Complementary feeding: legumes

After reviewing several of the most common food groups we arrived today at legumes. It is a food that is slowly disappearing from our tables and yet it is one of the healthiest we could consume.

Legumes are foods rich in iron, vitamins and fiber and an important source of protein. Lentils, beans, chickpeas, peas, soybeans are legumes ...

When to start

They can start giving themselves to six months and in fact it is recommended to do it because it is, together with meat, foods rich in iron. Ideally, at the beginning it is necessary to remove the skin or buy them without it to avoid the risk of choking and flatulence (the skin is insoluble fiber and produces them).

Legumes also contain soluble fiber, which also causes flatulence, so if even removing the skin our baby is more upset than usual it would be advisable to wait a little to give them back.

Soy is one of the foods considered highly allergenic, so it is recommended to start offering it at 12 months.

The AESAN (Spanish Agency for Food Safety and Nutrition) indicates that the baby with an allergy or at high risk of suffering it should wait two years to start eating legumes.

Best accompanied

Legume proteins are of plant origin and if we take them alone they absorb quite badly. It is preferable to combine them with other foods as a measure so that their nutrients are better assimilated.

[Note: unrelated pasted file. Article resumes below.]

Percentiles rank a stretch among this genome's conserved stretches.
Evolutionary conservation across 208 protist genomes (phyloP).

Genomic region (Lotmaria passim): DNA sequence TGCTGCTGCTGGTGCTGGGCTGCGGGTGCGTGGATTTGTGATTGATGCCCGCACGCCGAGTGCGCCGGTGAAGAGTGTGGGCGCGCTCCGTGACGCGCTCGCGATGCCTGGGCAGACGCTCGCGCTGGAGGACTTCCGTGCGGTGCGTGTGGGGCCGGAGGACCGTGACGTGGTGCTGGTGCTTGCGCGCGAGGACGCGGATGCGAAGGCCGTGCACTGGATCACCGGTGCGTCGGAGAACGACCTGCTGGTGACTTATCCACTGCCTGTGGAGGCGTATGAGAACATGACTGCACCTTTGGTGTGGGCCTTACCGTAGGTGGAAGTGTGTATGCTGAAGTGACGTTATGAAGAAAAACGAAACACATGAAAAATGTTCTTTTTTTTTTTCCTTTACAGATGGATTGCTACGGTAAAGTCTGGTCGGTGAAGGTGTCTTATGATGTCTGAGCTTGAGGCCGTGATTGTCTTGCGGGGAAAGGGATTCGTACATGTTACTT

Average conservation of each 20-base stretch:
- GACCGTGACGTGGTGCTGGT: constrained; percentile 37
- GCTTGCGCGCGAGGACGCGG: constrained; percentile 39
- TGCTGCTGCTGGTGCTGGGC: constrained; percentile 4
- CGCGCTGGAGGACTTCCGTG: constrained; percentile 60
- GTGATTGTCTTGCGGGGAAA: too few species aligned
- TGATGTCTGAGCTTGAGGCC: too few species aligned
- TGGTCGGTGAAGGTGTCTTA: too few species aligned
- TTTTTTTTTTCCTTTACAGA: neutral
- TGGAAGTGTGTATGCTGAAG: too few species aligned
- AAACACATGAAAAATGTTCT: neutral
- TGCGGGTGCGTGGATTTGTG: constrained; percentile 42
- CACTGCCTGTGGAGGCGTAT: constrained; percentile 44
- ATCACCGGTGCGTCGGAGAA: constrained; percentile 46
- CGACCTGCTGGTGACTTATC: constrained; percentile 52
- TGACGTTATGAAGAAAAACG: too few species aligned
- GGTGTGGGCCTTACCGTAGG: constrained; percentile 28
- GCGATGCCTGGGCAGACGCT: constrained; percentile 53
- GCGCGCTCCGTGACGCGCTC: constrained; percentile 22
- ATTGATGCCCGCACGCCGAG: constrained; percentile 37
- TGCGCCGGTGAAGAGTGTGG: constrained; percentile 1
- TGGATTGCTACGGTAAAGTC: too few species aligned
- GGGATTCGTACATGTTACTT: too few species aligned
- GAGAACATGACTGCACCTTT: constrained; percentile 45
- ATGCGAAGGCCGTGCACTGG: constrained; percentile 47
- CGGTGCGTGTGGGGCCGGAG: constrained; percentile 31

It is recommended to take some food that contains vitamin C to favor the absorption of iron from legumes and eat them with cereals or potatoes so that the quality of the protein is higher (the typical dish of lentils with rice is a magnificent example of a good preparation of these foods for proper use).

The proteins obtained from this combination (cereal-legume) are of one quality equivalent to meat or egg with the benefit of dispensing with saturated fats from food of animal origin.

Preparation

They are cooked boiled and can be crushed with the fork or leaving them before them so that they can take them with their hands (basically peas, chickpeas and perhaps beans, although they can be too soft and slippery).

Video: Complimentary Feeding (April 2020).